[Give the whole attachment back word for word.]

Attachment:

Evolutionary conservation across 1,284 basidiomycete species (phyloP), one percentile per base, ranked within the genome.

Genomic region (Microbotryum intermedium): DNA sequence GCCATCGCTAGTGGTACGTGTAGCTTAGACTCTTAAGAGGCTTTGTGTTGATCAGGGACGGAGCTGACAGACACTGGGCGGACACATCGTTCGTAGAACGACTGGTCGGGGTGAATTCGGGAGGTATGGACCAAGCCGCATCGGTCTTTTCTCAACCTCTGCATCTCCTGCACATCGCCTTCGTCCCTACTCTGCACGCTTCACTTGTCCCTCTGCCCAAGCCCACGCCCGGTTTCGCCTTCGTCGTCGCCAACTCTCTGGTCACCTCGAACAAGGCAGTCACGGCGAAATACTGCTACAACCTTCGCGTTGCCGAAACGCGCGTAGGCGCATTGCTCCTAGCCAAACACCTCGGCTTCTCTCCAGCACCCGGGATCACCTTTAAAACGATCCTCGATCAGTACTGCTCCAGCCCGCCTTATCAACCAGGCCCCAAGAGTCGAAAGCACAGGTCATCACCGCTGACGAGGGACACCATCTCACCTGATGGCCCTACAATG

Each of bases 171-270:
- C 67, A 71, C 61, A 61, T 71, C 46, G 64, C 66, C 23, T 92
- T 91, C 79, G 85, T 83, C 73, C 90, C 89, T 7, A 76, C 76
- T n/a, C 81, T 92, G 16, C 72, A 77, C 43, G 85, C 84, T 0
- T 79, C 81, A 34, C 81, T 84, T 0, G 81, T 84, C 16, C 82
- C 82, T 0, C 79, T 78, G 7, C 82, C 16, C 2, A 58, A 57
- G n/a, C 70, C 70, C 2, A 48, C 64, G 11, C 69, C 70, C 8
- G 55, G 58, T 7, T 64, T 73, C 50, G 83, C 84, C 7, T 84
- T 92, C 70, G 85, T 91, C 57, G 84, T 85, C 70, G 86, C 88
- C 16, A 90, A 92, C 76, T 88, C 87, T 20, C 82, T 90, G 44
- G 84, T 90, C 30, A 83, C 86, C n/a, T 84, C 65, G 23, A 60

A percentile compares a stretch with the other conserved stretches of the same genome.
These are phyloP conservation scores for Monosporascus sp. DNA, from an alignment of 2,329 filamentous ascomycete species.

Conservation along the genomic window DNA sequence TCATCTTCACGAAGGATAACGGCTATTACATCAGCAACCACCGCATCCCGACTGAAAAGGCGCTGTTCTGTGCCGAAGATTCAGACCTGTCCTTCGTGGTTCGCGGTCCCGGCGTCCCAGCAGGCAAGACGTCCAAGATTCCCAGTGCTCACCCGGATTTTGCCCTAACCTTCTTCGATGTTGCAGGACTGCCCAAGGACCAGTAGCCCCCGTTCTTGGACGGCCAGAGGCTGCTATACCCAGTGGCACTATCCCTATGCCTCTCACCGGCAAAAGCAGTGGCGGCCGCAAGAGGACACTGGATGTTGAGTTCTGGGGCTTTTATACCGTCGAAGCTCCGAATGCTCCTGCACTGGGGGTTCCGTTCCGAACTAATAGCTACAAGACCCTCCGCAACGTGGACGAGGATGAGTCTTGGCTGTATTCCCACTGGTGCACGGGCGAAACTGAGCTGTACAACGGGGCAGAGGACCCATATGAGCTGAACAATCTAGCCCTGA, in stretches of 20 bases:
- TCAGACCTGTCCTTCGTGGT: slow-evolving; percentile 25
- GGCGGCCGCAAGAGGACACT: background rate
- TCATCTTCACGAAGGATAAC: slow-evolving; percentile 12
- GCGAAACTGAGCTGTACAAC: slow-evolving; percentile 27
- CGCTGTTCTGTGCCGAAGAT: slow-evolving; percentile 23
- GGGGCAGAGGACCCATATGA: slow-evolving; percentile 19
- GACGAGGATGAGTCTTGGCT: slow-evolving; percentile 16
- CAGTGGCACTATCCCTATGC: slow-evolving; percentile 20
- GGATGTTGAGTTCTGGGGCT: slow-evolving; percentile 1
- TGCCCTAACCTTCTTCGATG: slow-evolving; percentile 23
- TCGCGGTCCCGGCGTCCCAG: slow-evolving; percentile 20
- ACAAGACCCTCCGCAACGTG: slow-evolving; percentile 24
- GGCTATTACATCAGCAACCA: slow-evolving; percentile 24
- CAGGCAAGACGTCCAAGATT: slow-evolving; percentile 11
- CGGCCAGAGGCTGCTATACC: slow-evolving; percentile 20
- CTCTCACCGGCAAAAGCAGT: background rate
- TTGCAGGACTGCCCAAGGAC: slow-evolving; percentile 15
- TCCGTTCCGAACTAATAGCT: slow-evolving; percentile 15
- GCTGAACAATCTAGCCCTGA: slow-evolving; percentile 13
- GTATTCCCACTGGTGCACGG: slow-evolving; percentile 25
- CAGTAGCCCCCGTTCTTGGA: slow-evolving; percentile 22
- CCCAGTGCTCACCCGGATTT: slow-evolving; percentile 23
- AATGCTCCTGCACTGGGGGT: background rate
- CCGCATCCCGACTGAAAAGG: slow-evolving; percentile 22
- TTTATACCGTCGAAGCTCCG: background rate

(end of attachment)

Evolutionary conservation across 1,284 basidiomycete species (phyloP), one percentile per base, ranked within the genome.

Genomic region (Microbotryum intermedium): DNA sequence GCCATCGCTAGTGGTACGTGTAGCTTAGACTCTTAAGAGGCTTTGTGTTGATCAGGGACGGAGCTGACAGACACTGGGCGGACACATCGTTCGTAGAACGACTGGTCGGGGTGAATTCGGGAGGTATGGACCAAGCCGCATCGGTCTTTTCTCAACCTCTGCATCTCCTGCACATCGCCTTCGTCCCTACTCTGCACGCTTCACTTGTCCCTCTGCCCAAGCCCACGCCCGGTTTCGCCTTCGTCGTCGCCAACTCTCTGGTCACCTCGAACAAGGCAGTCACGGCGAAATACTGCTACAACCTTCGCGTTGCCGAAACGCGCGTAGGCGCATTGCTCCTAGCCAAACACCTCGGCTTCTCTCCAGCACCCGGGATCACCTTTAAAACGATCCTCGATCAGTACTGCTCCAGCCCGCCTTATCAACCAGGCCCCAAGAGTCGAAAGCACAGGTCATCACCGCTGACGAGGGACACCATCTCACCTGATGGCCCTACAATG

Each of bases 171-270:
- C 67, A 71, C 61, A 61, T 71, C 46, G 64, C 66, C 23, T 92
- T 91, C 79, G 85, T 83, C 73, C 90, C 89, T 7, A 76, C 76
- T n/a, C 81, T 92, G 16, C 72, A 77, C 43, G 85, C 84, T 0
- T 79, C 81, A 34, C 81, T 84, T 0, G 81, T 84, C 16, C 82
- C 82, T 0, C 79, T 78, G 7, C 82, C 16, C 2, A 58, A 57
- G n/a, C 70, C 70, C 2, A 48, C 64, G 11, C 69, C 70, C 8
- G 55, G 58, T 7, T 64, T 73, C 50, G 83, C 84, C 7, T 84
- T 92, C 70, G 85, T 91, C 57, G 84, T 85, C 70, G 86, C 88
- C 16, A 90, A 92, C 76, T 88, C 87, T 20, C 82, T 90, G 44
- G 84, T 90, C 30, A 83, C 86, C n/a, T 84, C 65, G 23, A 60

A percentile compares a stretch with the other conserved stretches of the same genome.
These are phyloP conservation scores for Monosporascus sp. DNA, from an alignment of 2,329 filamentous ascomycete species.

Conservation along the genomic window DNA sequence TCATCTTCACGAAGGATAACGGCTATTACATCAGCAACCACCGCATCCCGACTGAAAAGGCGCTGTTCTGTGCCGAAGATTCAGACCTGTCCTTCGTGGTTCGCGGTCCCGGCGTCCCAGCAGGCAAGACGTCCAAGATTCCCAGTGCTCACCCGGATTTTGCCCTAACCTTCTTCGATGTTGCAGGACTGCCCAAGGACCAGTAGCCCCCGTTCTTGGACGGCCAGAGGCTGCTATACCCAGTGGCACTATCCCTATGCCTCTCACCGGCAAAAGCAGTGGCGGCCGCAAGAGGACACTGGATGTTGAGTTCTGGGGCTTTTATACCGTCGAAGCTCCGAATGCTCCTGCACTGGGGGTTCCGTTCCGAACTAATAGCTACAAGACCCTCCGCAACGTGGACGAGGATGAGTCTTGGCTGTATTCCCACTGGTGCACGGGCGAAACTGAGCTGTACAACGGGGCAGAGGACCCATATGAGCTGAACAATCTAGCCCTGA, in stretches of 20 bases:
- TCAGACCTGTCCTTCGTGGT: slow-evolving; percentile 25
- GGCGGCCGCAAGAGGACACT: background rate
- TCATCTTCACGAAGGATAAC: slow-evolving; percentile 12
- GCGAAACTGAGCTGTACAAC: slow-evolving; percentile 27
- CGCTGTTCTGTGCCGAAGAT: slow-evolving; percentile 23
- GGGGCAGAGGACCCATATGA: slow-evolving; percentile 19
- GACGAGGATGAGTCTTGGCT: slow-evolving; percentile 16
- CAGTGGCACTATCCCTATGC: slow-evolving; percentile 20
- GGATGTTGAGTTCTGGGGCT: slow-evolving; percentile 1
- TGCCCTAACCTTCTTCGATG: slow-evolving; percentile 23
- TCGCGGTCCCGGCGTCCCAG: slow-evolving; percentile 20
- ACAAGACCCTCCGCAACGTG: slow-evolving; percentile 24
- GGCTATTACATCAGCAACCA: slow-evolving; percentile 24
- CAGGCAAGACGTCCAAGATT: slow-evolving; percentile 11
- CGGCCAGAGGCTGCTATACC: slow-evolving; percentile 20
- CTCTCACCGGCAAAAGCAGT: background rate
- TTGCAGGACTGCCCAAGGAC: slow-evolving; percentile 15
- TCCGTTCCGAACTAATAGCT: slow-evolving; percentile 15
- GCTGAACAATCTAGCCCTGA: slow-evolving; percentile 13
- GTATTCCCACTGGTGCACGG: slow-evolving; percentile 25
- CAGTAGCCCCCGTTCTTGGA: slow-evolving; percentile 22
- CCCAGTGCTCACCCGGATTT: slow-evolving; percentile 23
- AATGCTCCTGCACTGGGGGT: background rate
- CCGCATCCCGACTGAAAAGG: slow-evolving; percentile 22
- TTTATACCGTCGAAGCTCCG: background rate